There is a BBC article written in 2008 about another egg-collector caught with more than 7,000 eggs in his collection, 653 of those eggs were from the UK's most protected species such as the Red-necked Phalarope. He also had eggs from Barn Owls, Golden Eagles, Ospreys, Choughs, Peregrine Falcons, and almost 40 Black-necked Grebe's eggs. (RSPB estimates there are only 40 - 60 breeding pairs of Black-necked Grebes in the whole of the UK....)
- Keep your eyes open for trouble.
- Quickly phone the police or RSPB if you are at all worried about the safety of the eagles.
- Don't tell people if you know where there are White-tailed Eagle nests
- If you know where the White-tailed Eagles are breeding do not take photographs of them on the nest. Disturb breeding Eagles and you are going to be arrested ...
- Don't mention where you have seen White-tailed Eagles during breeding time - (locations where the birds of prey have been sighted at breeding time are kept vague on our bird sightings page).
A lot of people think that egg-collecting does not happen anymore, it is an archaic thing to do in these enlightened times - but sadly the rarer a species becomes the greater a target it is ...
White-tailed Eagle Courtship
White-tailed Eagles are mature at four or five years of age. They pair for life and their aerial courtship display culminates in the pair locking claws mid-air and whirling earthwards in series of spectacular cartwheels.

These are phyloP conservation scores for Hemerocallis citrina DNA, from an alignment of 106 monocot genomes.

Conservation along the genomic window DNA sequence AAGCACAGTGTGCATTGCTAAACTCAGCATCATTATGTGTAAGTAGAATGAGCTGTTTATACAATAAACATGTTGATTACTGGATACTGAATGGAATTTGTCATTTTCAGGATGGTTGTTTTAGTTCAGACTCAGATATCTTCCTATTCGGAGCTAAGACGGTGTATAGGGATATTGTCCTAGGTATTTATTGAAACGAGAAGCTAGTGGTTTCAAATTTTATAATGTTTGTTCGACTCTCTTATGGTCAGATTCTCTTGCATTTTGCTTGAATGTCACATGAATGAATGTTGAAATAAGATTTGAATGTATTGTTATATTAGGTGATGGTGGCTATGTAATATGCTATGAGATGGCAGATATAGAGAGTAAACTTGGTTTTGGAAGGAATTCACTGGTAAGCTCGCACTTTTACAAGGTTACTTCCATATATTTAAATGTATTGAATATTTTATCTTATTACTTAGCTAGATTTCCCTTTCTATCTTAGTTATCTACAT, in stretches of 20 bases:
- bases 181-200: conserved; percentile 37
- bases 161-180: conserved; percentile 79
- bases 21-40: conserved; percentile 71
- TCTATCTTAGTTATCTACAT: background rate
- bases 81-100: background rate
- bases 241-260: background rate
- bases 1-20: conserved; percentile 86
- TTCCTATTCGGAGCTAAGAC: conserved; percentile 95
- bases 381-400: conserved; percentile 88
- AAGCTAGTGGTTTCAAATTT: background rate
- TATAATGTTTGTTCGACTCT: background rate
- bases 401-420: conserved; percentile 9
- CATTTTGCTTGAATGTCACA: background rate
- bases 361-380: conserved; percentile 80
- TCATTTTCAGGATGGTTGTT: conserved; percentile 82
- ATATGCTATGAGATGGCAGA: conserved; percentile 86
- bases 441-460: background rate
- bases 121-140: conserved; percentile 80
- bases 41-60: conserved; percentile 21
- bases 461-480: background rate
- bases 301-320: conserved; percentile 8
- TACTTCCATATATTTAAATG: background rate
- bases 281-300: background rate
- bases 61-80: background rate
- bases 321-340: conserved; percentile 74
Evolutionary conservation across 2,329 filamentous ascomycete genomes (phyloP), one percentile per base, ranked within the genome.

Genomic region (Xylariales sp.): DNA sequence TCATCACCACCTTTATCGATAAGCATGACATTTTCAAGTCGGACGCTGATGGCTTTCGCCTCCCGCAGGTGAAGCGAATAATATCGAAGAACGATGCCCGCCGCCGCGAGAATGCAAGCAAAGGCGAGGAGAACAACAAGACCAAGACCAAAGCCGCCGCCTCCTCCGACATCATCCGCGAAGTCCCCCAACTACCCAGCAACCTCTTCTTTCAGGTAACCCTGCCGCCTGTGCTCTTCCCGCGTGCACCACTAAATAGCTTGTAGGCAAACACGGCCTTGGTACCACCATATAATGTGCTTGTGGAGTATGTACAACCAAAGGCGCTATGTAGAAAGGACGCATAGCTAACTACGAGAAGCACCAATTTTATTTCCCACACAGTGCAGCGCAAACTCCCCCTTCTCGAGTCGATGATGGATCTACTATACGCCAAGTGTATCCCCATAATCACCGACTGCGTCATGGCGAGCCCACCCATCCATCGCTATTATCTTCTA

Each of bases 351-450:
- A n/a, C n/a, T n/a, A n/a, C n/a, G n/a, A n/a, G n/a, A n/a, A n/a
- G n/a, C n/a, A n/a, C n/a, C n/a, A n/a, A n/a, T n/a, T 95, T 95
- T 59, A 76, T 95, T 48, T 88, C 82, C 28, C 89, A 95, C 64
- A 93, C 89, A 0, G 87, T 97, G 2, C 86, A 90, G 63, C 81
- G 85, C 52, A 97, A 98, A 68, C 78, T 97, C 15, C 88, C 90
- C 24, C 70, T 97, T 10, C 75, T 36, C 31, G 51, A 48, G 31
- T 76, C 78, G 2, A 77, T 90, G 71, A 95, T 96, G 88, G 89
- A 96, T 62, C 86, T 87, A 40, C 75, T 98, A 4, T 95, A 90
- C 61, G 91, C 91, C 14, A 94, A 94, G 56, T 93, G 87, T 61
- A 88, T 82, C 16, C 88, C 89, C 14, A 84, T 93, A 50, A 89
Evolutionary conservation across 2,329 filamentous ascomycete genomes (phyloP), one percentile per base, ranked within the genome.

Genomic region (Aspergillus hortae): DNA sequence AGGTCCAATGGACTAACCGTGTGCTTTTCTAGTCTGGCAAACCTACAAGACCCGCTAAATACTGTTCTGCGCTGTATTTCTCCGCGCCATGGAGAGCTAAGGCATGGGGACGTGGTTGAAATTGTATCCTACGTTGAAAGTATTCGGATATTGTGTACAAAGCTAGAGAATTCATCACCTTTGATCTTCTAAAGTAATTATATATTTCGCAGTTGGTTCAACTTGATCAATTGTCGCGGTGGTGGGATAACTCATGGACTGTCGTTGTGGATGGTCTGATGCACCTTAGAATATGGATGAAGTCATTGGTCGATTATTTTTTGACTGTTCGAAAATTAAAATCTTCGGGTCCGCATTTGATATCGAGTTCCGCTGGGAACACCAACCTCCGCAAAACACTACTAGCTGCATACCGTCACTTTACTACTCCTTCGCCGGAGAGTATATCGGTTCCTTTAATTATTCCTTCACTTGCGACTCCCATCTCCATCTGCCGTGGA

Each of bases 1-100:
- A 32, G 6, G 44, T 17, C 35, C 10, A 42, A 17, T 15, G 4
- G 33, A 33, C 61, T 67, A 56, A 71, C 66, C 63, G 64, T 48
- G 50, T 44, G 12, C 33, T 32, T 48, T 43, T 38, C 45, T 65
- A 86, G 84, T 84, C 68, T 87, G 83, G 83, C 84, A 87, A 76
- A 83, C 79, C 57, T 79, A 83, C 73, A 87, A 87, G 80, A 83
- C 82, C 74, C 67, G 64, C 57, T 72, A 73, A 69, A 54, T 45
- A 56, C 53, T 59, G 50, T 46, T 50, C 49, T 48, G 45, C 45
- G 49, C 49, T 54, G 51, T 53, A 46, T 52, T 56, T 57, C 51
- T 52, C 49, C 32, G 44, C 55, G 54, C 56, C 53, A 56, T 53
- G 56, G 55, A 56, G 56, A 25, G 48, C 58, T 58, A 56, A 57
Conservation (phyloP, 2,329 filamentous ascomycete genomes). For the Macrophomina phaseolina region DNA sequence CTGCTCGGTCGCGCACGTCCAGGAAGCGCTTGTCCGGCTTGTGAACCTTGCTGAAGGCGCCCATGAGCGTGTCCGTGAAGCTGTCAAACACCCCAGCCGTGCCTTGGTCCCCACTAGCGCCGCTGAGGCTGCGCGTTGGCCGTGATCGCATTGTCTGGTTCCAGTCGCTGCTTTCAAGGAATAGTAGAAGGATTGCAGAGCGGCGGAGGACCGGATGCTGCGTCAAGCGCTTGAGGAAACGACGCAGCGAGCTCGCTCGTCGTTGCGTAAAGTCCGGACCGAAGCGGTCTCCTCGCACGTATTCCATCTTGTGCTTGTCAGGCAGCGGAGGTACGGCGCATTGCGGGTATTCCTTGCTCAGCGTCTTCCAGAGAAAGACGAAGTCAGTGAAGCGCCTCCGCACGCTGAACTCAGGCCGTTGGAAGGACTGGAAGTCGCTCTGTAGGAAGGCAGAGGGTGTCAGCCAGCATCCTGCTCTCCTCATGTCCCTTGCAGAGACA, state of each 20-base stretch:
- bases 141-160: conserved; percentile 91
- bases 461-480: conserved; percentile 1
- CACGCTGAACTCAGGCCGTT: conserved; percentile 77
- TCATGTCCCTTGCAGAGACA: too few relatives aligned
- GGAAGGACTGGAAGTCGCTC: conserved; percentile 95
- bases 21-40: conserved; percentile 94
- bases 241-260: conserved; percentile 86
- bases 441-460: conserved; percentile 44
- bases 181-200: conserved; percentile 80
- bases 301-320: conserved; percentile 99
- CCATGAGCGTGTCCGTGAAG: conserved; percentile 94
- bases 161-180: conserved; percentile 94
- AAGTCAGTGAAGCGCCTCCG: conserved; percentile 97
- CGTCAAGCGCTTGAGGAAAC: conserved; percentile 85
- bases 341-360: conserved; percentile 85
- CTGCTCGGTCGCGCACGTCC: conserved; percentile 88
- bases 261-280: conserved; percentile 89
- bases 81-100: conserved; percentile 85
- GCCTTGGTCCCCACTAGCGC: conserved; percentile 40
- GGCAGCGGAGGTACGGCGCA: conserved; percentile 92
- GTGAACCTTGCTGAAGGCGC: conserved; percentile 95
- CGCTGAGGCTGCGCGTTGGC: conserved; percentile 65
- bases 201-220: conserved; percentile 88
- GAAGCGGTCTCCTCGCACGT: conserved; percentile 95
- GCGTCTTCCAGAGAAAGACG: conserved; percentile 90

They produce one to three eggs per year March or April, the eggs are incubated for 38 days (both parents). Once hatched the female does most of the feeding. The young eagles fledge at 11 - 12 weeks, remaining in the general area of the nest, with their parents for another 6 - 10 weeks.
Collective nouns for Eagles
Two or more eagles are called an aerie, convocation, jubilee, soar, or spread of eagles
White-tailed Eagle records in the Western Isles
Extinct in 1910. Resident or scarce visitor following re-introduction project.
Possibly 7 pairs?
On the chart below the darker the shade of blue the more abundant the White-tailed Eagle is during a month or the more likely you are to see it
(Source: Outer Hebrides Birds Checklist)
Those who have been responsible for the re-introduction of the White-tailed Eagle to Scotland
This acknowledgement is from the RSPB web site,
"The re-introduction of White-tailed eagles to Scotland was pioneered by Roy Dennis and is now overseen by the Sea Eagle Project Team, jointly chaired by the RSPB and Scottish Natural Heritage, also benefiting from expertise from the Centre for Ecology and Hydrology, the Joint Nature Conservation Committee and the National Trust for Scotland.
The project could not have succeeded without support in Norway from Harald Misund, the Directorate for Nature Management, the County Governor, Department of the Environment in Salten District and the Havern Club, Bode. The Royal Air Force and the Royal Norwegian Air Force transported the young eagles between Norway and Scotland.
In Scotland, we gratefully acknowledge support over the years of, among others, Forestry Commission Scotland, Strathclyde Police and Northern Constabulary, as well as landowners, crofters, farmers, fishermen, wildlife tour operators, volunteers and others in rural communities in the west of Scotland."
Other local bird photographs
Sources of information for the bird sightings section